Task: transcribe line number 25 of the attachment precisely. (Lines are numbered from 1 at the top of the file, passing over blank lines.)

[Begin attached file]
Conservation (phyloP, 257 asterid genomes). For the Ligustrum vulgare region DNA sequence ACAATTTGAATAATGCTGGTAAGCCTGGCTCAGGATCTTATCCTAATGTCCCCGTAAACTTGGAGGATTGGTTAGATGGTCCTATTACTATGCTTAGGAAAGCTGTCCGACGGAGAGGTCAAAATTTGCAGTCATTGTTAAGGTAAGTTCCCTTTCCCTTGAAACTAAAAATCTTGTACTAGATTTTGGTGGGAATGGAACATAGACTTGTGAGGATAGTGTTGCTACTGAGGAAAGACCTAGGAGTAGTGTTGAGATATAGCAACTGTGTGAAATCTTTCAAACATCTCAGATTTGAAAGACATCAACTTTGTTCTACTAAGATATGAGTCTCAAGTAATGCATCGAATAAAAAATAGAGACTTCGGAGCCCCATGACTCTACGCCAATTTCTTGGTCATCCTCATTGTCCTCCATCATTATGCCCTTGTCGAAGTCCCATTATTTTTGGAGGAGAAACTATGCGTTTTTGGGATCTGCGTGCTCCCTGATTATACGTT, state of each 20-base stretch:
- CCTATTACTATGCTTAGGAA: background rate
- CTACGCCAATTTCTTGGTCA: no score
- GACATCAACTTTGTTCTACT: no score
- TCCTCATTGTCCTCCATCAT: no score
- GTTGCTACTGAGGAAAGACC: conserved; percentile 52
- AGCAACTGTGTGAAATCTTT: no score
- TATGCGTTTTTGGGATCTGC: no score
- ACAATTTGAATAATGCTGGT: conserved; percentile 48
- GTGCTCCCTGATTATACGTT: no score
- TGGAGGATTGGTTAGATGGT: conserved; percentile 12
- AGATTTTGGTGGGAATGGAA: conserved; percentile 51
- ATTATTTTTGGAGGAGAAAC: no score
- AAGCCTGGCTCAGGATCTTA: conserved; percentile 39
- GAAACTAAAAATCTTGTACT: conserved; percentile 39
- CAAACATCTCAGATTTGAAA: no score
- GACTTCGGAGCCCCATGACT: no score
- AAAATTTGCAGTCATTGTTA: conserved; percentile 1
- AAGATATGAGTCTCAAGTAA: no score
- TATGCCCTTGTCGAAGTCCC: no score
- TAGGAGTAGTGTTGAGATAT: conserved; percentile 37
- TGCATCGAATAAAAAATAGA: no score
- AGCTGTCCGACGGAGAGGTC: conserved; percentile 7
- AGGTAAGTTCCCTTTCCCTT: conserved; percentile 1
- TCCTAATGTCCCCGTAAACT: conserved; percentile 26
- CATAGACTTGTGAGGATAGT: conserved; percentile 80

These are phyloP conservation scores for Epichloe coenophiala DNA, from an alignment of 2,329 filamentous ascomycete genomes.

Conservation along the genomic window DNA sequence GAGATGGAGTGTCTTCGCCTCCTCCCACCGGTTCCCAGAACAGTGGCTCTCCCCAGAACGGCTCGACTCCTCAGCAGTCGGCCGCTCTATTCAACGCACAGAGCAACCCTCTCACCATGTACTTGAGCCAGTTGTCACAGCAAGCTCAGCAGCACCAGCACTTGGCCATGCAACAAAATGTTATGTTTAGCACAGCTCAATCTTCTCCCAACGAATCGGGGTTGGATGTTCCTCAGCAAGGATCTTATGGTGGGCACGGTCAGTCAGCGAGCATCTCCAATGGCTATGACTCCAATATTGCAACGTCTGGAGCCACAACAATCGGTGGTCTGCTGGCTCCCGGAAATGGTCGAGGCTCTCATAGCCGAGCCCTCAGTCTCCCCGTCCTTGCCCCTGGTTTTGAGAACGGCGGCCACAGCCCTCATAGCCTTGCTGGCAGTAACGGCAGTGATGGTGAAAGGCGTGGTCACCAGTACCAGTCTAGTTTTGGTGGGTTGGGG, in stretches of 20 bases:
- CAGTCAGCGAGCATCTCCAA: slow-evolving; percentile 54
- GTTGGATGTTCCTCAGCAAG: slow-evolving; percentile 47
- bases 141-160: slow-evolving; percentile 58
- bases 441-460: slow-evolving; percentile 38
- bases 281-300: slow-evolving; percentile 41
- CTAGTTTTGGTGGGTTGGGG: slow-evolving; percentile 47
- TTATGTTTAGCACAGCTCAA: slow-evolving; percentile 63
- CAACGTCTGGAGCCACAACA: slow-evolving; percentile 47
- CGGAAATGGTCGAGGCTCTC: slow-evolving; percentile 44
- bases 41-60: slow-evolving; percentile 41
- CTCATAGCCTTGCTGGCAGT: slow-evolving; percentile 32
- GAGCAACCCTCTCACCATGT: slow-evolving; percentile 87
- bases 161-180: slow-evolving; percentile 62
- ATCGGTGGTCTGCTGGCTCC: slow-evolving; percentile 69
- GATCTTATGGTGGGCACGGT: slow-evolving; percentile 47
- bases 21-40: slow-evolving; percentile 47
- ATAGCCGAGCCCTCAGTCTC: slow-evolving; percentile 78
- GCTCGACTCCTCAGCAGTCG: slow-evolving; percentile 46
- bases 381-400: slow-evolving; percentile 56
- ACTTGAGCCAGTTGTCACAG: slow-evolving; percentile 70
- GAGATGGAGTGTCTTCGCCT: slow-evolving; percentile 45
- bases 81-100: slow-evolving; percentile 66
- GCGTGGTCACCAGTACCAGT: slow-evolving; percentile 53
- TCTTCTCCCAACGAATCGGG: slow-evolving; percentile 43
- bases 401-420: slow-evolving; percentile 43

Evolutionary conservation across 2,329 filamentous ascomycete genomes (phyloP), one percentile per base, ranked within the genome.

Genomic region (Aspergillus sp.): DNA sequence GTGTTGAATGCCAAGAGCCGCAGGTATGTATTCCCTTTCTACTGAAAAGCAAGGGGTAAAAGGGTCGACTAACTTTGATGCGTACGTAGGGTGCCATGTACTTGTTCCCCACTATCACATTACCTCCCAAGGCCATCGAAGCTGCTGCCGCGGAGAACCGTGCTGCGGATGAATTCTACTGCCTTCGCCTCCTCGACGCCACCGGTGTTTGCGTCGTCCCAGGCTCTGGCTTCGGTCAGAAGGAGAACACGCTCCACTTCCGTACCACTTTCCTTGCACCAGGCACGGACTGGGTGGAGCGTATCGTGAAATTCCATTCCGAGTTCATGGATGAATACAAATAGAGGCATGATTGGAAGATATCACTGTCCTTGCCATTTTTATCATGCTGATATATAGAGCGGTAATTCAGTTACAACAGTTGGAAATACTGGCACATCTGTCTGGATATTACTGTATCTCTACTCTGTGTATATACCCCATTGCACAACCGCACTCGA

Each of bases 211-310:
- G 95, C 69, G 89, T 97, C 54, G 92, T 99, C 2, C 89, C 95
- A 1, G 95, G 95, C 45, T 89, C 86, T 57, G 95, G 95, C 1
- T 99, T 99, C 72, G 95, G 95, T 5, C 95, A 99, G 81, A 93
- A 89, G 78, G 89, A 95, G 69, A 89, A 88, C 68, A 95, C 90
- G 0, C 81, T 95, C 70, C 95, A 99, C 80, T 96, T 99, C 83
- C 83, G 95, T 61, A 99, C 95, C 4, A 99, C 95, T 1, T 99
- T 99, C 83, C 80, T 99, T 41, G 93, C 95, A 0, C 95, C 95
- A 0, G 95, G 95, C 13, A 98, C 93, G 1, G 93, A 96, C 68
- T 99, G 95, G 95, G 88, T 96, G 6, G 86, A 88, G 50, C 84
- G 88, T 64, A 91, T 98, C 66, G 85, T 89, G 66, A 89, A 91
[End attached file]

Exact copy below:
- TCCTAATGTCCCCGTAAACT: conserved; percentile 26